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Comment from Skip
Time: November 17, 2011, 1:25 pm

Hmmm….a very good question….can an embryo be a jerk? I wonder. I will now have to do some digging into that. Are we truly Clean Slates when we are born and then written upon, shaped and molded. Or…can one really be born a “jerk”? I don’t know. I have pondered this my entire life with this man. His father said he was “not a nice child” either. As a baby, I don’t know….his father spent much time away from the family in the military and his mother never talked about him. So….I have no idea if he was truly born this way. I am just wondering. He has been nothing but a jerk for the past 46 years that I have known him…..that’s all that I’m saying. Again, I’m just saying that this exercise did not change my feelings. Just clarified them. But…I am going to research now….can an embryo be a jerk? That’s a very good question. But, I suppose also that there are skeletons in his closet as I believe EVERYBODY has skeletons….and maybe the good childhood I know him to have had, really wasn’t so good. I don’t think that’s the case as his parents were always good people (that I could see anyhow) and his siblings all turned out “good” so it does leave one to wonder….can you be born with “issues” (think I’m going to take the “jerk” word out of this because it’s too sensitive and a little bit to nice of a word for him).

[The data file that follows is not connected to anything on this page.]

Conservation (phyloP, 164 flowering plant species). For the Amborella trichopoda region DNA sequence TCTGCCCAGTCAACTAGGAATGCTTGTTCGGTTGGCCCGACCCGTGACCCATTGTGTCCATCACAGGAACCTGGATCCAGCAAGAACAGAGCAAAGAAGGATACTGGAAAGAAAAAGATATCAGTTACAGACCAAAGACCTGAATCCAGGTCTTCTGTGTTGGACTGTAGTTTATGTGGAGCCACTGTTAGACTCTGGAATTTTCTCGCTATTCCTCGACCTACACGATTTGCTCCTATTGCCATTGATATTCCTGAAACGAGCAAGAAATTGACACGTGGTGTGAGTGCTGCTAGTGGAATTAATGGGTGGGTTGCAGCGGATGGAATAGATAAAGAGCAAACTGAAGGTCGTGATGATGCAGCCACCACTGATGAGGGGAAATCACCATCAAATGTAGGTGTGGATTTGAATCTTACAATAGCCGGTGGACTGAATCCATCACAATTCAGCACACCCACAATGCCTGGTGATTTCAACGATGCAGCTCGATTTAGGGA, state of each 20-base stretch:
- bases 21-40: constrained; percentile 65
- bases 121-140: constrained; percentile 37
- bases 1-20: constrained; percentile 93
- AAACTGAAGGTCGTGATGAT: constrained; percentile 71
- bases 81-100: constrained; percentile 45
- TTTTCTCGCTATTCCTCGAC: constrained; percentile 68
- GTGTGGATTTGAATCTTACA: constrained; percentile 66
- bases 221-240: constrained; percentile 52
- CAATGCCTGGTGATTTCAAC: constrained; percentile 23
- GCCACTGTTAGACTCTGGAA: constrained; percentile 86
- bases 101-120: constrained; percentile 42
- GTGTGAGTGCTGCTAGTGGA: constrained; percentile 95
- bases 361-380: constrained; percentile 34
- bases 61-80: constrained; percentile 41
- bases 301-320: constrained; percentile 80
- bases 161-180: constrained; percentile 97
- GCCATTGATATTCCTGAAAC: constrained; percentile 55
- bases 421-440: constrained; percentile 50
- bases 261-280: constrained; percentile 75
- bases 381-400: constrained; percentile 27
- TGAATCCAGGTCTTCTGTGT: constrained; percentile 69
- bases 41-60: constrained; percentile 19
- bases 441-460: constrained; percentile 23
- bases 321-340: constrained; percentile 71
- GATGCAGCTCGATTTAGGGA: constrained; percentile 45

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Comment from Bodhipaksa
Time: November 17, 2011, 1:34 pm

It’s good to probe these things. Some people are certainly born with genetic traits that predispose them to behavior that is troubling for the rest of us, such as a lack of conscience or an inability to think through the consequences of actions. This can be shown by looking at adoptions: the child of a criminal, adopted at birth, is more likely than average to become a criminal, while the child of a non-criminal, adopted at birth by criminals, is no more likely than average to end up in prison. I’m not a genetic determinist, but genes do have an effect. I don’t think this means that a baby is a “jerk,” although a baby may have genes that make it more likely to grow up indulging in antisocial behaviors. Given this is the case, what’s the point of hating people who are genetically predisposed to antisocial behaviors? Isn’t this just the behavioral equivalent of diabetes? We don’t hate someone for having inherited a gene that predisposes them toward diabetes.

Anyway, clarifying your feelings is a good first step. It’s worth continuing to probe them in various ways, especially if those feelings lead to suffering.

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Comment from Skip
Time: November 17, 2011, 1:55 pm

Just to clarify…..I never used the word “hate”. That’s a BAD word. I don’t hate anybody.